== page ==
This piece contains extremely few spoilers for Cabinet of Curiosities, so if you haven’t watched it yet, check out our spoiler-free review!
Guillermo del Toro has long been both a brilliant master and an assiduous student of horror. His latest creation, Netflix’s anthology horror series Cabinet of Curiosities also mirrors the Oscar-winning director’s sides. While the eight horror-filled episodes are each delightfully dark in their own way and once again show del Toro’s great skill in genre curation and taste for storytelling, that’s the narrative role the director plays. that we are here to celebrate today.
Guillermo del Toro’s Cabinet of Curiosities: Images and episode details for the Netflix anthology series
Each episode begins as del Toro explores the titular cabinet. He presents it to us before the very first entry, because it grows almost organically from the ground. It’s here that he lays the groundwork for the enchanting and eerie treats each story will offer. Behind each door is a sculpture, a strange letter or a memory that will indicate where our visual experience is heading. It’s an ornate and at least partly practical creation reminiscent of del Toro’s earlier works like Cronos. There’s something tangible and terrifying here, a belief that you too could touch the cabinet and maybe if you did you might really find something awful inside. The cabinet is an effective accessory that connects del Toro and his introductions to those who influenced him.
Throughout his life, del Toro spoke of his love for Alfred Hitchcock. In fact, when he was in his early twenties, he wrote a whole book in which he analyzes each of the director’s films. So it makes sense that Cabinet of Curiosities’ greatest inspiration came from the classic TV anthology Alfred Hitchcock Presents. Here, del Toro pays homage to his hero not only with dynamic and suspenseful storytelling, but also as a chilling guide through the horrors to come. This 1955 series, which originally aired on CBS and NBC, featured Hitchcock presenting each of the tall tales theatrically. del Toro channels that here, bringing a cold gravity and disconnected respect for the damned souls we’re about to meet. Like Hitchcock before him, he uses props to draw us in, artifacts to make fables more real.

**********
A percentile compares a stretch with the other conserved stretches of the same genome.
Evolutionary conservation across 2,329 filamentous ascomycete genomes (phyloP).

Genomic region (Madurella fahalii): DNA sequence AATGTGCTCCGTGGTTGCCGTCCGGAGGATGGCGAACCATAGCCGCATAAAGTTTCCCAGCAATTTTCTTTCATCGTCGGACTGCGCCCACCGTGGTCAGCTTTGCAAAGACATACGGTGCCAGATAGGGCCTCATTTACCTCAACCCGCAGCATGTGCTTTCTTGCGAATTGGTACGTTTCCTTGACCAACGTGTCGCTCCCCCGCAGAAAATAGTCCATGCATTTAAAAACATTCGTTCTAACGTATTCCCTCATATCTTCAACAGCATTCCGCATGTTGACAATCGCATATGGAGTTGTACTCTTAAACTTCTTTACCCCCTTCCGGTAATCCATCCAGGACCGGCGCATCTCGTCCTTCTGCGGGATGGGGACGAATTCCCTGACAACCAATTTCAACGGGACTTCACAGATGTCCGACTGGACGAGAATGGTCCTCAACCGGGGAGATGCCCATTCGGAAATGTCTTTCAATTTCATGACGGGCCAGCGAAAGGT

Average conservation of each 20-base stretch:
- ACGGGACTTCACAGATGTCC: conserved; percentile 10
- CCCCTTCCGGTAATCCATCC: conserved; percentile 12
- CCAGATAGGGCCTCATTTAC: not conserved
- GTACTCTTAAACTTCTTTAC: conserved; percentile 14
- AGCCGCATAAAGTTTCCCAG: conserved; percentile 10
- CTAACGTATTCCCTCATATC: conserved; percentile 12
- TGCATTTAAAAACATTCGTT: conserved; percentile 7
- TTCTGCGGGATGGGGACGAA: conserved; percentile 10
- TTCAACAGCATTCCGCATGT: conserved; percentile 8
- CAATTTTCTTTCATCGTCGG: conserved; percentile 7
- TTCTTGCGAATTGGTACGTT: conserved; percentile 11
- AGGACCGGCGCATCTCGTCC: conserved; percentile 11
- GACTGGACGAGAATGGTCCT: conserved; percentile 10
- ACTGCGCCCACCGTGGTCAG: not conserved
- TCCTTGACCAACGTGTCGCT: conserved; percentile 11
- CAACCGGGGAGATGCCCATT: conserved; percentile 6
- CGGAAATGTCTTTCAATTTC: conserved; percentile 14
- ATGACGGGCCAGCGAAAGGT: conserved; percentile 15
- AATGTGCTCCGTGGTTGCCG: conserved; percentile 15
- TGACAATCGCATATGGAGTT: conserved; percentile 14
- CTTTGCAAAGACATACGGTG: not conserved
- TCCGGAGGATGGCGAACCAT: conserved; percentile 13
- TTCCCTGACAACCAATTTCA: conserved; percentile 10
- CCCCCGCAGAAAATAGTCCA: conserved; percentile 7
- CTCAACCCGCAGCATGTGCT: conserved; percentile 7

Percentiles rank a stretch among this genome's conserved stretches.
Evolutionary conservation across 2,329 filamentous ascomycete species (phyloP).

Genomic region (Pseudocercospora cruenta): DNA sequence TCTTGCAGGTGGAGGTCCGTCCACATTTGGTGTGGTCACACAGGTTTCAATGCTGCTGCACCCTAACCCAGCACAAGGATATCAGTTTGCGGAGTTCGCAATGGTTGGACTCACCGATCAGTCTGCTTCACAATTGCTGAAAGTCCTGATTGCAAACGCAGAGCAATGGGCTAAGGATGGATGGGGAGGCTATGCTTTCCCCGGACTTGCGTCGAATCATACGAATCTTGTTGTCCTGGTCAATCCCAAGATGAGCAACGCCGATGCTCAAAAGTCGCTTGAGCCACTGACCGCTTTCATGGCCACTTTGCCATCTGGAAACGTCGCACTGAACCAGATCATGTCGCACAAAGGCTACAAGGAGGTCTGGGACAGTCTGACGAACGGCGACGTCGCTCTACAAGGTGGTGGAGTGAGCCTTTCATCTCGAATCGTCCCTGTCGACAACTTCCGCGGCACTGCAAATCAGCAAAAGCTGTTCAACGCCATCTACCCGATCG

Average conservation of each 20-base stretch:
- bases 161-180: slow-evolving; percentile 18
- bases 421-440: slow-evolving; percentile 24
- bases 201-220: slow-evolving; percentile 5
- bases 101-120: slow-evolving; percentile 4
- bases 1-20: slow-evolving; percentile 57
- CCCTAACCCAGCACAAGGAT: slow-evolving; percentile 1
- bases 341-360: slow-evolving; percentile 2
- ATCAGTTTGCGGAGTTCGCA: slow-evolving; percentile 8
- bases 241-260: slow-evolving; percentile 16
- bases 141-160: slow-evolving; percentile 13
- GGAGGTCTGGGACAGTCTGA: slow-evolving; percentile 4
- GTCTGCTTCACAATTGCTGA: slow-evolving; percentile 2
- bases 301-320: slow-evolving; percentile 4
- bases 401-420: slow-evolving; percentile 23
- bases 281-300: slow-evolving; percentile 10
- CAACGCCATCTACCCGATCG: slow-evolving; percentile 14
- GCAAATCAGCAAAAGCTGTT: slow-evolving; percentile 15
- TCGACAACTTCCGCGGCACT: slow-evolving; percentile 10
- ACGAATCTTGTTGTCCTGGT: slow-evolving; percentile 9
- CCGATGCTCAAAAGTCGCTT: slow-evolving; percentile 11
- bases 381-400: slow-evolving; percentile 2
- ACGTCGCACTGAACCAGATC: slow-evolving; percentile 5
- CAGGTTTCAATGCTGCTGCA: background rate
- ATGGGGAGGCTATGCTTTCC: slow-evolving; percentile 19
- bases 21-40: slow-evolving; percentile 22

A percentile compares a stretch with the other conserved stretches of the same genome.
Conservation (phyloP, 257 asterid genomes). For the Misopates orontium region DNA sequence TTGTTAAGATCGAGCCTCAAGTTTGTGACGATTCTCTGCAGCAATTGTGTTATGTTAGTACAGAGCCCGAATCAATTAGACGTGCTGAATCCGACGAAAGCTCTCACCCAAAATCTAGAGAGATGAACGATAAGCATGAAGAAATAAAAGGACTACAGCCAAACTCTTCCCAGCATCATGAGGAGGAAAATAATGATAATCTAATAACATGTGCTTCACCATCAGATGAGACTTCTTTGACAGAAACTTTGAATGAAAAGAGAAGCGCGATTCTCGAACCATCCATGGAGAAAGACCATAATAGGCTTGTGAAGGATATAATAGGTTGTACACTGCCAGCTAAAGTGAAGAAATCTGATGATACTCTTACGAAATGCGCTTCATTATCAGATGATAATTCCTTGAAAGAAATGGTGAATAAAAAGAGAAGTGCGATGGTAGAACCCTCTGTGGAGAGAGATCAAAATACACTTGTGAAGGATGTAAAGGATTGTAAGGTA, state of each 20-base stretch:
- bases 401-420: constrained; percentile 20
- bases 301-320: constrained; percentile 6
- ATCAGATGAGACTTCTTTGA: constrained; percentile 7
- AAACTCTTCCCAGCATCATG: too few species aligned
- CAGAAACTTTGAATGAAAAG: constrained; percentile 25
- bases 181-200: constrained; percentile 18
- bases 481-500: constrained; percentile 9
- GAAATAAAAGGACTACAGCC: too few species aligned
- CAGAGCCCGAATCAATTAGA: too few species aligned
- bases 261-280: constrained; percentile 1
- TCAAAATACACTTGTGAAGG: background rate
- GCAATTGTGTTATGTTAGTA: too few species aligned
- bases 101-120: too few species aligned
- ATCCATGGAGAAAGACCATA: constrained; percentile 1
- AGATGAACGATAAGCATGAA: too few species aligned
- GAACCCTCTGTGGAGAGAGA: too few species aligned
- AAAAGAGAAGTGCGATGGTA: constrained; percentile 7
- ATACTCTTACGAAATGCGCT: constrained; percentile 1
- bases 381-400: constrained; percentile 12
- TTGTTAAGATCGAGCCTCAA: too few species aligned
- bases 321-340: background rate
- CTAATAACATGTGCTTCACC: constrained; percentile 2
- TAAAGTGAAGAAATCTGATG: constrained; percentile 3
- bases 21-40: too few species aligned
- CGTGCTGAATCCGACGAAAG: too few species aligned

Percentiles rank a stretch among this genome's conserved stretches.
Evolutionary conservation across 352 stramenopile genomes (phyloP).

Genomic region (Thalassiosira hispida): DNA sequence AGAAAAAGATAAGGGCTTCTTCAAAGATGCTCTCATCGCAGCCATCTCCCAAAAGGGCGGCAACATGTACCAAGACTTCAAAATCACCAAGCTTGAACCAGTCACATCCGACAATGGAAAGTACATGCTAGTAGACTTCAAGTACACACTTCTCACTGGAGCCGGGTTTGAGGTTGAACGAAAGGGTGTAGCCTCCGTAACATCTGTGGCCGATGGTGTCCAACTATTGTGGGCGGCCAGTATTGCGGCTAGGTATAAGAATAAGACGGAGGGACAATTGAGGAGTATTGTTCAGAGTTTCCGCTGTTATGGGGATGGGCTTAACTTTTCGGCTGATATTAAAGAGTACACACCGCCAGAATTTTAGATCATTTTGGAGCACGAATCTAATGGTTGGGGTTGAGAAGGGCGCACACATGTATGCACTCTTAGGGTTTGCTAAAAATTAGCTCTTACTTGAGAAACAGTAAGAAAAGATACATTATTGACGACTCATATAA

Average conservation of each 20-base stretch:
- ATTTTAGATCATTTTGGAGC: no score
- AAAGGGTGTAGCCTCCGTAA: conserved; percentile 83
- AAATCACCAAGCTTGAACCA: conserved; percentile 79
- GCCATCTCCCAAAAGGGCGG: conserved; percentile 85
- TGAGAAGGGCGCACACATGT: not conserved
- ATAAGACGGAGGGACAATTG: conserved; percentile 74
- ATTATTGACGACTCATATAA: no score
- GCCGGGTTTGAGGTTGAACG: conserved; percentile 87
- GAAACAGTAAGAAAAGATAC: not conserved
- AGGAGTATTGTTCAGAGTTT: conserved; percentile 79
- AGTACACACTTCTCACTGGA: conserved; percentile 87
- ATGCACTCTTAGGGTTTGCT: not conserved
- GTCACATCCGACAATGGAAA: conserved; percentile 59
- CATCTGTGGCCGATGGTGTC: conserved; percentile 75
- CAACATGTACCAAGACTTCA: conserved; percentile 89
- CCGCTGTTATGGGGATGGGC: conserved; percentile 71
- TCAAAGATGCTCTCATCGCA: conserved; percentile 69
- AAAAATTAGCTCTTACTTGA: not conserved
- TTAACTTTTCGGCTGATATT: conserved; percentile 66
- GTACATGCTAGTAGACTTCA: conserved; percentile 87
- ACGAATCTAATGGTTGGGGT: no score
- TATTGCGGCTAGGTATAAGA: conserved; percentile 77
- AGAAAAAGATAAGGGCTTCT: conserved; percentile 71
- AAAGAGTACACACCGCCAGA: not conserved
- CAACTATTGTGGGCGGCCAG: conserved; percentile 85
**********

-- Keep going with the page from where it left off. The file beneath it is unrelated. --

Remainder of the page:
Best manga Junji Ito
It’s not just Hitchcock, though, as many viewers probably thought of Rod Serling and The Twilight Zone when they saw del Toro’s delightful interludes. And Serling was almost certainly an influence, though it’s more likely that it was his other criminally underrated horror-focused anthology series Night Gallery that really shaped del Toro’s role as a storyteller. . Like anyone who watched the haunting spectacle as a child, the director was deeply affected by it. “I would go into complete paroxysms of terror,” he said in a old interview. “The one time I literally, literally peed my pants in fear. I did! I’m not speaking figuratively! I freed the bladder! It was an episode of Night Gallery titled ” The Doll” which was based on the short story by Algernon Blackwood.”
Cabinet of Curiosities takes its form from Night Gallery and The Twilight Zone before it. Not only does the series adapt stories from classic authors, but it also features tales from the mind of del Toro, much like Serling would author entries in those iconic shows. Like del Toro has his cabinet, Serling had his surreal paintings that hinted at what was to come in his experimental, hustling tales. No wonder del Toro clearly enjoys his role, following in the footsteps of two of his heroes who pioneered genre storytelling. His cool, calm delivery reflects Serling’s earnestness with a bit of Hitchcock’s deadpan. While the latter liked to poke fun at himself, del Toro and Serling share a sincerity, almost in awe of the tales they present to us. And in Cabinet of Curiosities, del Toro also brings something of his own. He is a prophetic voice, a warning, making sure we know that pursuing these sights comes at a cost.
After watching the first season of Cabinet of Curiosities, it feels like del Toro has found a new niche for himself. It’s a role that develops and uses both his love of horror and cinema. It feels like a natural next step, another bowstring for the award-winning director. He’s known for his incredible collection of horror ephemera and movie memorabilia, and as he introduces us to the wonders inside the Cabinet of Curiosities, it feels like he’s lifting that veil and us provides insight into the nightmares that inspire it to scare us.
Rosie Knight is a contributing freelancer for IGN covering everything from anime and comics to kaiju, kids movies and horror movies. She has over half a decade of experience in entertainment journalism with signings to Nerdist, Den of Geek, Polygon, and more. Rosie is a published comic book writer who has written titles such as Godzilla Rivals vs. Battra and The haunted high shoes. She co-hosts the weekly pop culture podcast Crooked Media X-Ray Vision.
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